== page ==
You see, I began teaching in September and found a lovely old flat a few minutes' walk from work. Perfect. It was only once I'd moved in that I realised there was a tiny problem with teachers' holidays: we don't get to choose when to take them.
Please don't show this article to any non-teachers - a newly- qualified teacher whingeing about 13 weeks' holiday wouldn't go down well with anyone on (or not on) the 20-day statutory minimum.
But what do you do when your home gets too moist? In a normal job, if your pipes are showering the kitchen with effluent, you ring the boss and say you need time off.
But when you're teaching, you can't do that. One teaching friend's contract even states that he has "no specific holiday entitlement". More importantly, your pupils will either have to be taught by a supply teacher or split among other classes.
And it is not just the plumber. When can you get to the local sorting office to pick up an oversized package, or be in to take delivery of a washing machine? I've been using a launderette since my machine packed up at the beginning of January.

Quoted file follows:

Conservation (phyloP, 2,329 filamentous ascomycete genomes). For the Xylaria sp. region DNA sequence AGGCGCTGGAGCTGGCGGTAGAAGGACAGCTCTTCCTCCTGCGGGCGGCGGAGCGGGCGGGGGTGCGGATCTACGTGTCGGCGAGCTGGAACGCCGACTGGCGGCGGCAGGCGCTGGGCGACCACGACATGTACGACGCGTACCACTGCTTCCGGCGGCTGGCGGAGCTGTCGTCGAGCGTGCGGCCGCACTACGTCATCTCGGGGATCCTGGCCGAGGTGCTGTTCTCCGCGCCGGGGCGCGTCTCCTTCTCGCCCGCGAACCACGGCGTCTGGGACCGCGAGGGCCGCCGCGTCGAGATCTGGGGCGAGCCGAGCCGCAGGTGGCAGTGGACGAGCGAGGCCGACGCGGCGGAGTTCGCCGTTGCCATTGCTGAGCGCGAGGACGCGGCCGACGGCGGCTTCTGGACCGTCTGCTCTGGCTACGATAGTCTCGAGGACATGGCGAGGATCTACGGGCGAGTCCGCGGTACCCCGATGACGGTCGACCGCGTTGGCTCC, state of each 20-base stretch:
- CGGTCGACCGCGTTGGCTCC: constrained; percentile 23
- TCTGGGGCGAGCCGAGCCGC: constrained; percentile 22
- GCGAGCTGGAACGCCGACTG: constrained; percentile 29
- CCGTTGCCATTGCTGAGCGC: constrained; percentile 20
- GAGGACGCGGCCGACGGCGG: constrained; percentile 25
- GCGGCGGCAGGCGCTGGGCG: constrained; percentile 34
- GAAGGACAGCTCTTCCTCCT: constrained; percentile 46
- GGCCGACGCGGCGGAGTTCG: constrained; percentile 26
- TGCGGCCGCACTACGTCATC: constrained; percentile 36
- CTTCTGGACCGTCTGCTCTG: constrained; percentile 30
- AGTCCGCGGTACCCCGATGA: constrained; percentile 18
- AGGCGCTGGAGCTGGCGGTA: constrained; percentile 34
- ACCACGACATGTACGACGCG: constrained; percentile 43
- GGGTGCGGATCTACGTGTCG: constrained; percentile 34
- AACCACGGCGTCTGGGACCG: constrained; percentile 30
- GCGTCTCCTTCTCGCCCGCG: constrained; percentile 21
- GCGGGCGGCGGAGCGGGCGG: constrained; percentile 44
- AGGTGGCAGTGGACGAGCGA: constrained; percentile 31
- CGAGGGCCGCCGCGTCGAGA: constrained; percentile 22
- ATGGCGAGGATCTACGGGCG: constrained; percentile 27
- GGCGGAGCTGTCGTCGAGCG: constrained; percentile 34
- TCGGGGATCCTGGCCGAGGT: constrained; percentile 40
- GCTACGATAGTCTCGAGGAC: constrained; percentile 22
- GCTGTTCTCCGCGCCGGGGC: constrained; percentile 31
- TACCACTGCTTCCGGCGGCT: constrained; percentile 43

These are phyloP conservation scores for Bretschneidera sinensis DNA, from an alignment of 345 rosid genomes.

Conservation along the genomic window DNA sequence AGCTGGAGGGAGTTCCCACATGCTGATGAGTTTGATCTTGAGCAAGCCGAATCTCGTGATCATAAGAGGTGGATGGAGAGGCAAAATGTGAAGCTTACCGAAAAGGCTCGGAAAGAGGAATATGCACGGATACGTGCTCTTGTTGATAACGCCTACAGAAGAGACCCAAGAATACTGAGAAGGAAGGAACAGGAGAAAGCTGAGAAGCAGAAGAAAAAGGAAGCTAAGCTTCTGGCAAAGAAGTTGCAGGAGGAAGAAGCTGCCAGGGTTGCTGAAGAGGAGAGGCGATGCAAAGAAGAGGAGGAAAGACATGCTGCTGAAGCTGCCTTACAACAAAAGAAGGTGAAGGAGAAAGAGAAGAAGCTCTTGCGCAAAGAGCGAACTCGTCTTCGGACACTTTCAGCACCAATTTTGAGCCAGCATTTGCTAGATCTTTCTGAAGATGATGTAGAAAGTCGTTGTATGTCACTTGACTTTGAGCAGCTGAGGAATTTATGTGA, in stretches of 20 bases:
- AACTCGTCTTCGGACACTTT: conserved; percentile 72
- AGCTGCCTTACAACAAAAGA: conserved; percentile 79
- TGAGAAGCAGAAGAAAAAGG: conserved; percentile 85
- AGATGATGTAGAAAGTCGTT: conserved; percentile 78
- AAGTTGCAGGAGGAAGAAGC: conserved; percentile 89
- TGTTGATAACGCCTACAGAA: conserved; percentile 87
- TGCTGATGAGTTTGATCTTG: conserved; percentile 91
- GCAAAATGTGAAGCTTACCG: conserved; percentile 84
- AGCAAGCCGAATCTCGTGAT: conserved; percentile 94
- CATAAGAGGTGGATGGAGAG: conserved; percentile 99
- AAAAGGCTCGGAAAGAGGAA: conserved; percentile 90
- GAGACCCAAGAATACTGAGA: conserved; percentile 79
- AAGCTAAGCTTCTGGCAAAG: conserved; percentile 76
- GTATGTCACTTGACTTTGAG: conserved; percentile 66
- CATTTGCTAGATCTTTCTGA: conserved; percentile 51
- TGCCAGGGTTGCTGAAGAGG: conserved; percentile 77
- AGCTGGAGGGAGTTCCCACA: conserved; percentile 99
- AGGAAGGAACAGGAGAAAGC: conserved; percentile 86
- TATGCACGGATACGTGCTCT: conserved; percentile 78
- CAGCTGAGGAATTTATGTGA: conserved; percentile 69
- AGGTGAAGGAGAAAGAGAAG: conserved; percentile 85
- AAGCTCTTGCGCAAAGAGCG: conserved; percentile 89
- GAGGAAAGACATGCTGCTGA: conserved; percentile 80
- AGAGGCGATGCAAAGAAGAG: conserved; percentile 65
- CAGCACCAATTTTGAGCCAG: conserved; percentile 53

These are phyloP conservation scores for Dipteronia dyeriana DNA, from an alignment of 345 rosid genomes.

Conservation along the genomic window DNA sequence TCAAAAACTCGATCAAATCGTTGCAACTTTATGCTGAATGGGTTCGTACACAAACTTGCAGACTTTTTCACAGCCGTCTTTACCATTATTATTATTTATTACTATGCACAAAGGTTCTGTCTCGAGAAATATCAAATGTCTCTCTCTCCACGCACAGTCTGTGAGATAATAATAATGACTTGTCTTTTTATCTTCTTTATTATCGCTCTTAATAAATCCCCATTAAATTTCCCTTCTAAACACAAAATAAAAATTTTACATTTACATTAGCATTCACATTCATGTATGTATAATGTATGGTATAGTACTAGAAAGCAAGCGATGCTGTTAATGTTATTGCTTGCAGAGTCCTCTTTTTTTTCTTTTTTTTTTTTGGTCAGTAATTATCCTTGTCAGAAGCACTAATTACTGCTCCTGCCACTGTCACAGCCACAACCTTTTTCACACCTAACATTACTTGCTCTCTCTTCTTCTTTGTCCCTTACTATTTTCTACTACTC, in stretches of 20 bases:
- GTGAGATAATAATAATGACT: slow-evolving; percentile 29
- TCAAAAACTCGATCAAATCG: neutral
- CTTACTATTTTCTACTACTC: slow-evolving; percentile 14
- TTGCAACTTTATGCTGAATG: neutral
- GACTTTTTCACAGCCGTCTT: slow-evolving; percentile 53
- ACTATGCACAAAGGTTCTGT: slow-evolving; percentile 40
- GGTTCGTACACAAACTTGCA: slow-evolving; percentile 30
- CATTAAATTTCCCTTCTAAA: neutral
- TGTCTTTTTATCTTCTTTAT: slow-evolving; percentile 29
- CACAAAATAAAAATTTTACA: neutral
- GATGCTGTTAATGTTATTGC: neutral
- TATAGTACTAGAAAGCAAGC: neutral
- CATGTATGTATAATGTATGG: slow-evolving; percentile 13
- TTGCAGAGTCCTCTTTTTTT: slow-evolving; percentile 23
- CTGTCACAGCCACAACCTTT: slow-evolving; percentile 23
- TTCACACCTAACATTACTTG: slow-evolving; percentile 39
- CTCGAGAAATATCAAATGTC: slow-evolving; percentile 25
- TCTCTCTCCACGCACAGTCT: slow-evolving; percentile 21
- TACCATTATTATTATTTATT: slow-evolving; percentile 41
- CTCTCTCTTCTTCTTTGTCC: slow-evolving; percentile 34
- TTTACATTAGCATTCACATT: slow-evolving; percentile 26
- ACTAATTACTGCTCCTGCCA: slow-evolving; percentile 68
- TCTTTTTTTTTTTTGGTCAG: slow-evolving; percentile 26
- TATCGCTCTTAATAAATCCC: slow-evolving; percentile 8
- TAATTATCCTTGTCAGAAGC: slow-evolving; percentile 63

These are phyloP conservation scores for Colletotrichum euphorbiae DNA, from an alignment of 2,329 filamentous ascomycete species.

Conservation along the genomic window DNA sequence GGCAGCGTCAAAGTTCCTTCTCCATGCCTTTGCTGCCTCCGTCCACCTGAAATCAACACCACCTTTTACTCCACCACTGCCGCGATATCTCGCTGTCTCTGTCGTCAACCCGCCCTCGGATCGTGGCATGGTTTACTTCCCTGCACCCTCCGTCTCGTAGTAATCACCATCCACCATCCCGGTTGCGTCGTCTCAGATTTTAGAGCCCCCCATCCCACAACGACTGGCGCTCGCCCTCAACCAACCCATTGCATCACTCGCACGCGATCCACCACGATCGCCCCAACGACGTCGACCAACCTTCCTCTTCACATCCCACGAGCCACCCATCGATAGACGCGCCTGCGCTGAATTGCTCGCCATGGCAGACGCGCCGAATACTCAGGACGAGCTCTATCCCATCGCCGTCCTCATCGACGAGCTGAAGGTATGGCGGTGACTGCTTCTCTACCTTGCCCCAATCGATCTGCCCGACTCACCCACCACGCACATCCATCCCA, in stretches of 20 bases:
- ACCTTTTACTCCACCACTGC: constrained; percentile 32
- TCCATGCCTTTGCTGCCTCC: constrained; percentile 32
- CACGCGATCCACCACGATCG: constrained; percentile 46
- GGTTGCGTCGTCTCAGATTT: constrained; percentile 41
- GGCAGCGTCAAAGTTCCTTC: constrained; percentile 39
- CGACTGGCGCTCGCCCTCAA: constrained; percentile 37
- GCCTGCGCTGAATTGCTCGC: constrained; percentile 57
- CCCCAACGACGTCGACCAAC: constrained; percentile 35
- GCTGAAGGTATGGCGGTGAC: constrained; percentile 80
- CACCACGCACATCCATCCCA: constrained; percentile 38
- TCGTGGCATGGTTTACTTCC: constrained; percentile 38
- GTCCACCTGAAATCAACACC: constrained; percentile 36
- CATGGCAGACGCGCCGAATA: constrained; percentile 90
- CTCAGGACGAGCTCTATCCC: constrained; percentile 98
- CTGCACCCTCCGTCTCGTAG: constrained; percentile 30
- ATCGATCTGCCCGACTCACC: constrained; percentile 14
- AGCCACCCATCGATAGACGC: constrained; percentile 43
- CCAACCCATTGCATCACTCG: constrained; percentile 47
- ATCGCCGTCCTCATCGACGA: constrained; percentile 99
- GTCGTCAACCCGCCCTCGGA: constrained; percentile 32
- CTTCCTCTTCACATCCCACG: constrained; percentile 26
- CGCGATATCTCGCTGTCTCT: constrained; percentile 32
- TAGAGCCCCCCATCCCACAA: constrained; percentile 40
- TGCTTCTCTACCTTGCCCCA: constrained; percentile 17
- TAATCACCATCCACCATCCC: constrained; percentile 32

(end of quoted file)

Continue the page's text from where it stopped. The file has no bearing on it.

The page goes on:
Arthur Andersen, the accountancy firm which cooked Enron's books, provided a concierge to house-sit for busy employees - paid for, no doubt, by their willingness to overlook problems in company accounts.
So perhaps teachers should overlook a few dodgy national test results, thereby reaching government targets. Charles Clarke might be so grateful that he'd sit in for you while those nice chaps from Sky TV installed your mini-dish.
Or maybe I'll just resign myself to buying washing machines in the holidays and only springing leaks in summer.
David Ogle is an NQT at Pooles Park primary in north London